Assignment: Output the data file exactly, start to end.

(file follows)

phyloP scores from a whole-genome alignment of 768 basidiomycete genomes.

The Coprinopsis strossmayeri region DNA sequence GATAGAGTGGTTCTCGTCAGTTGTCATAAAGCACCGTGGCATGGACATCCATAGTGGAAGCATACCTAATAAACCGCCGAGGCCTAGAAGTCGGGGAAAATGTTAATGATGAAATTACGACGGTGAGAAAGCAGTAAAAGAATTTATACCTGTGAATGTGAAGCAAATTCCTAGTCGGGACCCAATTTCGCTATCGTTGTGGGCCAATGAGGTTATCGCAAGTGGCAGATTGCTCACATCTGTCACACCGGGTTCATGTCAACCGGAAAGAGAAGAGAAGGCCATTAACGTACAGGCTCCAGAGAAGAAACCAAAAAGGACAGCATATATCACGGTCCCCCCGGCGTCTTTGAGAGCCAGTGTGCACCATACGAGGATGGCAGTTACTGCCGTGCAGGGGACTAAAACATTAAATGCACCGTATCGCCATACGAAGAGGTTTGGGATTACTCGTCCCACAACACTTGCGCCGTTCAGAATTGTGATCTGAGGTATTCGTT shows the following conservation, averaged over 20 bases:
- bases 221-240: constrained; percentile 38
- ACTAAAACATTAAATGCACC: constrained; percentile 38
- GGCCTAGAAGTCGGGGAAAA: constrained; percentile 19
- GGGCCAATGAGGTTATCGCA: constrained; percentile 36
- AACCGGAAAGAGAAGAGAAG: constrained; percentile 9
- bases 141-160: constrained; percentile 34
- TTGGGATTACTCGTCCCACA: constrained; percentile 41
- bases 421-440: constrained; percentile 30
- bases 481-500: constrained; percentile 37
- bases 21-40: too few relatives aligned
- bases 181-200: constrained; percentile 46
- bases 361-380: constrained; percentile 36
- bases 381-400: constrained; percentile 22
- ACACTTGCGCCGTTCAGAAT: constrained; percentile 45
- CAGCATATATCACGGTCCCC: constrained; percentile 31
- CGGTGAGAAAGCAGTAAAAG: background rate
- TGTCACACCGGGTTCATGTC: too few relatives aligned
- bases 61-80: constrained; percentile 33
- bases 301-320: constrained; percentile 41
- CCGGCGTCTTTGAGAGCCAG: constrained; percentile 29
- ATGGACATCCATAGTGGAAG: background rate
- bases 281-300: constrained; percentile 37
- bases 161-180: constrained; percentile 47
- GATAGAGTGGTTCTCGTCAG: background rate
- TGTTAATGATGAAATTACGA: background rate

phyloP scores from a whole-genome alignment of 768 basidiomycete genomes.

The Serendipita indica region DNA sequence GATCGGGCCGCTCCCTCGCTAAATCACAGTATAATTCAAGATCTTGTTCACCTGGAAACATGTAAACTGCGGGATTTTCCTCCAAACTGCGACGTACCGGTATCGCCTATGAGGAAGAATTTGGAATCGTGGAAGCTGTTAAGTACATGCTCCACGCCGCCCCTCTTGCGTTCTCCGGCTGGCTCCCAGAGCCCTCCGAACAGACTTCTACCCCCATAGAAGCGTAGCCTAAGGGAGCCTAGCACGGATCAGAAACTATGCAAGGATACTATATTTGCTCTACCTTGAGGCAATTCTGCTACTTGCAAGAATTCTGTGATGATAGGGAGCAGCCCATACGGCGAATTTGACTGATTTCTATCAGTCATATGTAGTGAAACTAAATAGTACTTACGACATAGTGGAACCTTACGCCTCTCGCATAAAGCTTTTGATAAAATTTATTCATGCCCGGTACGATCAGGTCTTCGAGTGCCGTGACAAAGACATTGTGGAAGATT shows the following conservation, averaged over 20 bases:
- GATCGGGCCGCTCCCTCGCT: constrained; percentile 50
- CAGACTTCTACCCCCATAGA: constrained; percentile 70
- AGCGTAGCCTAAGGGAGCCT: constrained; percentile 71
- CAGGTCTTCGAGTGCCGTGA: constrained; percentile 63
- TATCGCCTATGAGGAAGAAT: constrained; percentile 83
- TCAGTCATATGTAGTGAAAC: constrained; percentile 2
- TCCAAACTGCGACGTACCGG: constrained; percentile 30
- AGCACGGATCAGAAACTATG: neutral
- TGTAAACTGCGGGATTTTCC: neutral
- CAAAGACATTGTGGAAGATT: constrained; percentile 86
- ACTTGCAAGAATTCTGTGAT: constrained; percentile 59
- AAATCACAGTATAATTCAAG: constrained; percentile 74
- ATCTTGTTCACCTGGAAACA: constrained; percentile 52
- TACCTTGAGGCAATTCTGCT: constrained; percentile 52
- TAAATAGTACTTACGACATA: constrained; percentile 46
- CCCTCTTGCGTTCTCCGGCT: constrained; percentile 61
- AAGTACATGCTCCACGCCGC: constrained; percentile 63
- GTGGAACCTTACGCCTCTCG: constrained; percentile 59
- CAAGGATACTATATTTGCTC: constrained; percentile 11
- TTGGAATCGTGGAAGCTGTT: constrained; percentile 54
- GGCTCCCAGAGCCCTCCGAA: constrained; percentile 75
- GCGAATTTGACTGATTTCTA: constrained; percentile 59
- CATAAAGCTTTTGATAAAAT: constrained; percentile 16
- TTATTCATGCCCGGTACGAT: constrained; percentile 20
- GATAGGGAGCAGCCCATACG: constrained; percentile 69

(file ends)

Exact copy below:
phyloP scores from a whole-genome alignment of 768 basidiomycete genomes.

The Coprinopsis strossmayeri region DNA sequence GATAGAGTGGTTCTCGTCAGTTGTCATAAAGCACCGTGGCATGGACATCCATAGTGGAAGCATACCTAATAAACCGCCGAGGCCTAGAAGTCGGGGAAAATGTTAATGATGAAATTACGACGGTGAGAAAGCAGTAAAAGAATTTATACCTGTGAATGTGAAGCAAATTCCTAGTCGGGACCCAATTTCGCTATCGTTGTGGGCCAATGAGGTTATCGCAAGTGGCAGATTGCTCACATCTGTCACACCGGGTTCATGTCAACCGGAAAGAGAAGAGAAGGCCATTAACGTACAGGCTCCAGAGAAGAAACCAAAAAGGACAGCATATATCACGGTCCCCCCGGCGTCTTTGAGAGCCAGTGTGCACCATACGAGGATGGCAGTTACTGCCGTGCAGGGGACTAAAACATTAAATGCACCGTATCGCCATACGAAGAGGTTTGGGATTACTCGTCCCACAACACTTGCGCCGTTCAGAATTGTGATCTGAGGTATTCGTT shows the following conservation, averaged over 20 bases:
- bases 221-240: constrained; percentile 38
- ACTAAAACATTAAATGCACC: constrained; percentile 38
- GGCCTAGAAGTCGGGGAAAA: constrained; percentile 19
- GGGCCAATGAGGTTATCGCA: constrained; percentile 36
- AACCGGAAAGAGAAGAGAAG: constrained; percentile 9
- bases 141-160: constrained; percentile 34
- TTGGGATTACTCGTCCCACA: constrained; percentile 41
- bases 421-440: constrained; percentile 30
- bases 481-500: constrained; percentile 37
- bases 21-40: too few relatives aligned
- bases 181-200: constrained; percentile 46
- bases 361-380: constrained; percentile 36
- bases 381-400: constrained; percentile 22
- ACACTTGCGCCGTTCAGAAT: constrained; percentile 45
- CAGCATATATCACGGTCCCC: constrained; percentile 31
- CGGTGAGAAAGCAGTAAAAG: background rate
- TGTCACACCGGGTTCATGTC: too few relatives aligned
- bases 61-80: constrained; percentile 33
- bases 301-320: constrained; percentile 41
- CCGGCGTCTTTGAGAGCCAG: constrained; percentile 29
- ATGGACATCCATAGTGGAAG: background rate
- bases 281-300: constrained; percentile 37
- bases 161-180: constrained; percentile 47
- GATAGAGTGGTTCTCGTCAG: background rate
- TGTTAATGATGAAATTACGA: background rate

phyloP scores from a whole-genome alignment of 768 basidiomycete genomes.

The Serendipita indica region DNA sequence GATCGGGCCGCTCCCTCGCTAAATCACAGTATAATTCAAGATCTTGTTCACCTGGAAACATGTAAACTGCGGGATTTTCCTCCAAACTGCGACGTACCGGTATCGCCTATGAGGAAGAATTTGGAATCGTGGAAGCTGTTAAGTACATGCTCCACGCCGCCCCTCTTGCGTTCTCCGGCTGGCTCCCAGAGCCCTCCGAACAGACTTCTACCCCCATAGAAGCGTAGCCTAAGGGAGCCTAGCACGGATCAGAAACTATGCAAGGATACTATATTTGCTCTACCTTGAGGCAATTCTGCTACTTGCAAGAATTCTGTGATGATAGGGAGCAGCCCATACGGCGAATTTGACTGATTTCTATCAGTCATATGTAGTGAAACTAAATAGTACTTACGACATAGTGGAACCTTACGCCTCTCGCATAAAGCTTTTGATAAAATTTATTCATGCCCGGTACGATCAGGTCTTCGAGTGCCGTGACAAAGACATTGTGGAAGATT shows the following conservation, averaged over 20 bases:
- GATCGGGCCGCTCCCTCGCT: constrained; percentile 50
- CAGACTTCTACCCCCATAGA: constrained; percentile 70
- AGCGTAGCCTAAGGGAGCCT: constrained; percentile 71
- CAGGTCTTCGAGTGCCGTGA: constrained; percentile 63
- TATCGCCTATGAGGAAGAAT: constrained; percentile 83
- TCAGTCATATGTAGTGAAAC: constrained; percentile 2
- TCCAAACTGCGACGTACCGG: constrained; percentile 30
- AGCACGGATCAGAAACTATG: neutral
- TGTAAACTGCGGGATTTTCC: neutral
- CAAAGACATTGTGGAAGATT: constrained; percentile 86
- ACTTGCAAGAATTCTGTGAT: constrained; percentile 59
- AAATCACAGTATAATTCAAG: constrained; percentile 74
- ATCTTGTTCACCTGGAAACA: constrained; percentile 52
- TACCTTGAGGCAATTCTGCT: constrained; percentile 52
- TAAATAGTACTTACGACATA: constrained; percentile 46
- CCCTCTTGCGTTCTCCGGCT: constrained; percentile 61
- AAGTACATGCTCCACGCCGC: constrained; percentile 63
- GTGGAACCTTACGCCTCTCG: constrained; percentile 59
- CAAGGATACTATATTTGCTC: constrained; percentile 11
- TTGGAATCGTGGAAGCTGTT: constrained; percentile 54
- GGCTCCCAGAGCCCTCCGAA: constrained; percentile 75
- GCGAATTTGACTGATTTCTA: constrained; percentile 59
- CATAAAGCTTTTGATAAAAT: constrained; percentile 16
- TTATTCATGCCCGGTACGAT: constrained; percentile 20
- GATAGGGAGCAGCCCATACG: constrained; percentile 69